I'd bet the house (if I still had one) that no kid sitting on Santa's knee this past Christmas wished for mommy and daddy to split up and live in separate houses. And I don't need a scientific survey to back me up.
It's not complicated, folks. Unless family life is literally a living hell (a minority of marriages), kids simply don't wish to be part of a broken family. And they don't want to travel back and forth between homes. Or negotiate for attention with stepmoms and stepdads, stepbrothers and stepsisters, boyfriends and girlfriends. Somehow I don't think that's what the little girl in AT&T's "more is better" commercial had in mind either.
Every year, however, approximately 1 million kids get what they don't wish for. Each year more couples file for divorce in January than in any other month, too, playing Santa on Christmas and pulling the plug on New Year's. It was hard enough when my ex left right before Christmas. Do other parents really think they're sparing their children by waiting until after the holidays? Giving children one last moment of innocence and the next showing them the limits of just how far Santa is willing to go when it comes to Santa's happiness versus theirs? If there's a teachable moment in bombarding kids with a banquet of new electronics, sports paraphernalia, dolls and gadgets in one moment and rendering the family obsolete in the next, I'm missing it.
It's mind-boggling to me, too, when proponents of shared parenting say that equal visitation time is fair because it gives children a voice, thereby serving their best interests. Let's not delude ourselves. Forcing divorce down our children's throats, splitting them in two and doling out their parts equally between mom and dad has nothing to do with what kids really want. I don't doubt some shared parenting advocates (and parents) have their hearts in the right place. It's true there's rampant injustice in our family courts. Undoubtedly some parents get the shaft when it comes to spending time with their children post-divorce. But it's the children of divorce who are the primary and most consistently ignored group of victims in America.
And if divorce professionals and parents truly wanted to honor the best interests of children, those wishes could drive down the number of family courts, matrimonial attorneys and divorces. More people and more resources would support efforts to help spouses solve their marital discord and hold their families together. Communities would unite to help shore up families. And state legislators across the nation would begin counteracting the tremendous damage of no-fault divorce by enacting divorce reform legislation.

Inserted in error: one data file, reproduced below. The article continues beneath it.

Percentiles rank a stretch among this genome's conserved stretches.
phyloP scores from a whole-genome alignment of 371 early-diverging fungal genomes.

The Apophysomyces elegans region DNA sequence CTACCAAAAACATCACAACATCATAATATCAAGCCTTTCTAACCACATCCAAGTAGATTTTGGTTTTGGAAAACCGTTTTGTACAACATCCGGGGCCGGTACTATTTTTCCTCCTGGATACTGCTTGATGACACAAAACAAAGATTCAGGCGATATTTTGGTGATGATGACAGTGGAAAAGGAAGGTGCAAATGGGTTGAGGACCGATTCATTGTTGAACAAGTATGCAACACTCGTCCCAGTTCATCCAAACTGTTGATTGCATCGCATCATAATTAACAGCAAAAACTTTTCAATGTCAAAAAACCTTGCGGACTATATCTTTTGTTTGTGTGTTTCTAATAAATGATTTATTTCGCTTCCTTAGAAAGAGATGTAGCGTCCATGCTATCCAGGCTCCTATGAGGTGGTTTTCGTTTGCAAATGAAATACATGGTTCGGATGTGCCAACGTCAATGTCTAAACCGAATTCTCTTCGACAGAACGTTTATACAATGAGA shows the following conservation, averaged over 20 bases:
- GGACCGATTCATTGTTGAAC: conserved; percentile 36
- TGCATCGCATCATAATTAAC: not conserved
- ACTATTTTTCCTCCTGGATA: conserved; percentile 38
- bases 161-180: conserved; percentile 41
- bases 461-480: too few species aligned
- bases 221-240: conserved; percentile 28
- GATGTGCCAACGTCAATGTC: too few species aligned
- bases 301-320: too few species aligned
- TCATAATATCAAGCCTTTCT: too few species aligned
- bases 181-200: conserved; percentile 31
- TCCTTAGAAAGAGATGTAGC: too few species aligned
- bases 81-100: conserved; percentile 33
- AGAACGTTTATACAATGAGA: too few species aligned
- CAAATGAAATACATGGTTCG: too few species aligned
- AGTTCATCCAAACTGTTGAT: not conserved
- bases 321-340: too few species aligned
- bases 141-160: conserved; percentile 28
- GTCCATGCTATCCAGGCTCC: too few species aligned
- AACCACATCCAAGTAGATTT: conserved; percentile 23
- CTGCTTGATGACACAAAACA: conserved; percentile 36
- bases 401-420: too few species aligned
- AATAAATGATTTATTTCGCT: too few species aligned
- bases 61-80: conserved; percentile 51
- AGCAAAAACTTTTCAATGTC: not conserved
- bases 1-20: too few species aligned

A few weeks ago I conducted a small non-scientific Internet survey of articles and blogs on the topic of what children want most. The most prevalent answers boiled down to this: Children want to be loved and valued, to know that they're special, and to spend time with their parents. There's no better way to accomplish that than for parents to make every effort to repair their marriages and keep their families together. Research shows that marriage is far and away the gold standard when it comes to the welfare of children on every significant level of well-being. Children of divorce, on the other hand, face a host of difficulties, including dying on average five years earlier than their peers from intact families. And no amount of shared parenting, mediated divorces or improvement in co-parenting skills can ever compensate for those losses.
So here's my advice to parents in 2014, whether you're separated or still together but contemplating divorce. Don't listen to your lawyers or your therapists (unless they're of the pro-marriage variety). Don't listen to friends who tell you to split either. Listen to your kids instead.
That doesn't mean putting them on the spot, of course, merely so they can validate what you want to hear. Kids want you to be happy, and that means they're also eager to please. But put yourself in their place and listen to their hearts; that will tell you all you need to know.
And if you still have doubts about trying to save your marriage get your hands on every book and article you can about the effects of divorce on children. Find a marriage-friendly therapist and turn that next stone. Rent a copy of The Parent Trap and watch it with your kids. It's no mystery why that movie was so popular.
But my situation is different, you say. No, it's not. Not unless you're among the minority of marriages with high conflict or physical abuse. You're just like everybody else -- you want to be happy, your spouse wants to be happy, and your children want to be happy. And the best way to make that happen is to save your marriage and your family from divorce if you can.
It's true that saving your marriage may depend on getting your own spouse on-board, too, especially if you want in and he or she wants out.
Still, it all begins with your wish.